Design: Solomon Mortimer
Printed: Taiwan
Size: 102mm (w) x 129mm (h)
Paper: light weight offset. About 40-50gsm, white
Binding: section sewn and glued
Cover: PVC pocket 
Pages: 200

RRP $40

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Dull Ache

Dull Ache
Photography by Fiona Lascelles and poetry by Jasmine Gallagher.

Designed and published by Back Space Books

Dull Ache is a small photobook offering a place for readers to meander and seek solace. It was created by photographer Fiona Lascelles, in collaboration with poet Jasmine Gallagher. First published in early 2020, it is now in its second edition, and these are the last few hand numbered copies that will be available. It has been shown at both the Wellington Photobook Fair and Melbourne Artbook Fair in March 2020.

The following quote by Sally Mann guided the development of the interconnected words and images: “As for me, I see both beauty and the dark side of the things … and I see them at the same time … The Japanese have a phrase for this dual perception: mono no aware. It means “beauty tinged with sadness,” for there cannot be any real beauty without the indolic whiff of decay.” Sally Mann, Hold Still: A Memoir with Photographs

The images are quiet, and while made in a period of grief, they are not an expression of sadness but a moment for pause. And the poetic fragments are brought together to form one long poem, which meanders through the pages, forming a conversation with the photographs. This form of ecoGothic poetry responds to the hope found in nature, as a source of solace: where death is revealed not as an ending, but as a crucial part of the endless cycle of regeneration.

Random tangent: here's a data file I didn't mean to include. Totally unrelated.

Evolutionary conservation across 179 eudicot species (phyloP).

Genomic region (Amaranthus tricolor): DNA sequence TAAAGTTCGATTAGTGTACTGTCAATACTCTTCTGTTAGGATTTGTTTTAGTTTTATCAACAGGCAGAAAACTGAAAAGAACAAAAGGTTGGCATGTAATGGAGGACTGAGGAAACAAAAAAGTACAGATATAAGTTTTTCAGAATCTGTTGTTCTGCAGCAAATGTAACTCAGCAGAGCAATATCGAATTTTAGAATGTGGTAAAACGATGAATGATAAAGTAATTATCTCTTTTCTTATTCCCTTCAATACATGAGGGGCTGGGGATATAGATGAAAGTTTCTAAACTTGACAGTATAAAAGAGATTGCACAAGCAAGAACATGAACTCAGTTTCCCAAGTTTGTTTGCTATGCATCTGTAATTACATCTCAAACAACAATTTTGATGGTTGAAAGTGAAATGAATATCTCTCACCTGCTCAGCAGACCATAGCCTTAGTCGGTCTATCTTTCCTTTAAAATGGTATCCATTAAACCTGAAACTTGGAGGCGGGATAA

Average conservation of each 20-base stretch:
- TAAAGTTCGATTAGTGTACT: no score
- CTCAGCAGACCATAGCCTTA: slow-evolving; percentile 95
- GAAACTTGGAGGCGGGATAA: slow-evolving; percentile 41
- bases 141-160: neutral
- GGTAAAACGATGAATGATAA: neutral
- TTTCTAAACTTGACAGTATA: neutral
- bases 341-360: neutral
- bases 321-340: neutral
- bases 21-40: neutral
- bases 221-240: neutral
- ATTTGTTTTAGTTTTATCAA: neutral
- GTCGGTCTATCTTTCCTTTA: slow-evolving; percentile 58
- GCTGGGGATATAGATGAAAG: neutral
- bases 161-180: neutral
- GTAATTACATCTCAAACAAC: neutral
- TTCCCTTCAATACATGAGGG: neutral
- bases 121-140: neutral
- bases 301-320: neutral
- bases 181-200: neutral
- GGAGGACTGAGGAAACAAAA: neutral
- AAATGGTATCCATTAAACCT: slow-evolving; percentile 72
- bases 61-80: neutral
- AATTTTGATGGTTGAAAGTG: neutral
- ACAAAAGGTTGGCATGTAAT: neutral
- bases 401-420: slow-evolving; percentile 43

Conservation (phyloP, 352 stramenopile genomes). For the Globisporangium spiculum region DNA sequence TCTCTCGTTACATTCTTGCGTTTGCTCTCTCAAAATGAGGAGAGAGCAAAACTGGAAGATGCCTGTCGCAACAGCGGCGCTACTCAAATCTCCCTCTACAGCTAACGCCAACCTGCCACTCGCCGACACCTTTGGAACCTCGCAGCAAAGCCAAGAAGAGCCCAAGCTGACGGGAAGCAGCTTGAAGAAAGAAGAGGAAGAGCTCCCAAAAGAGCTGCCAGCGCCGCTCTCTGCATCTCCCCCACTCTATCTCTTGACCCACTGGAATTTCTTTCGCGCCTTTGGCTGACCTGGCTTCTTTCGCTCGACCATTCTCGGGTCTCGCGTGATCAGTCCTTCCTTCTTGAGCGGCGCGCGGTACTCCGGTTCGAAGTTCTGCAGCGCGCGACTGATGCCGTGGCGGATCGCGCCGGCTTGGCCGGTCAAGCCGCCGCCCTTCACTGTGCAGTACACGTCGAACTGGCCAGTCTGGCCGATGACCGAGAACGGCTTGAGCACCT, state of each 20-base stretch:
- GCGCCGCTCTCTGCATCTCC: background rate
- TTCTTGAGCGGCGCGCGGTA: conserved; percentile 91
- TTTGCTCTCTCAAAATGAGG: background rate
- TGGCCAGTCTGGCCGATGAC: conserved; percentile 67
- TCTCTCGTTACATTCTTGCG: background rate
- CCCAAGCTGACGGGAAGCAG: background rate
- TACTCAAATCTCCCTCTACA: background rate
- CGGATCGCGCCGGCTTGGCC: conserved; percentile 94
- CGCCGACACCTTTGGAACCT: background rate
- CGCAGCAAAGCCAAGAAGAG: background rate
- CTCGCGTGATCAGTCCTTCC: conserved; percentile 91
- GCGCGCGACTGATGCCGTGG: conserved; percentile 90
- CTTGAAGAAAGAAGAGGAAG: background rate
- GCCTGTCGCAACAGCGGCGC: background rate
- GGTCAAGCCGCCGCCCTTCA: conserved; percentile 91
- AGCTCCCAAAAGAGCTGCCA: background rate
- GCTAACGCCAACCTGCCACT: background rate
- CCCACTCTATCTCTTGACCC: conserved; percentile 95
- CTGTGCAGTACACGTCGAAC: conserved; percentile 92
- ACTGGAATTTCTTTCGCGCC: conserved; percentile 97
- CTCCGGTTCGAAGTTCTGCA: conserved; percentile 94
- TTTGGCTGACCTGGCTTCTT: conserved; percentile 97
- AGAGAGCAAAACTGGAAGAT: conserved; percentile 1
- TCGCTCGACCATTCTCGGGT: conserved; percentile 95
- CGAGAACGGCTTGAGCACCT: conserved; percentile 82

The dust jacket unfolds to a secret image, a secret garden, a place of contemplation. A postcard with this image is also included should the reader be willing to share their own thoughts, extending the conversation.

Jasmine Gallagher is a poet, art critic and doctoral candidate at teh University of Otago, where she is reserching landscape mythology in contemporary New Zealand art and poetry.

Fiona Lascelles is an Auckland art director who photographs the quiet and unassuming moments she encounters while going about her day.


RRP$50

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softback with jacket| 50 pages
165 x 210 mm
#28 from the first edition of 30
2020

Hinemihi: Te Hokinga – The Return
Hamish Coney and Dr Keri-Anne Wikitera
with contributions by Jim Schuster, Lyonel Grant and photographs by Mark Adams
The journey of the carved house Hinemihi o Te Ao Tawhito (Hinemihi of the old world) is one defined by cataclysmic events and the unpredictability of elemental forces.
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WHENUA FONUA ‘ENUA

Benjamin Work with photographs by Brendan Kitto
Interview with Benjamin Work by Giles Peterson

Published by Rim Books in association with Uxbridge Art & Culture.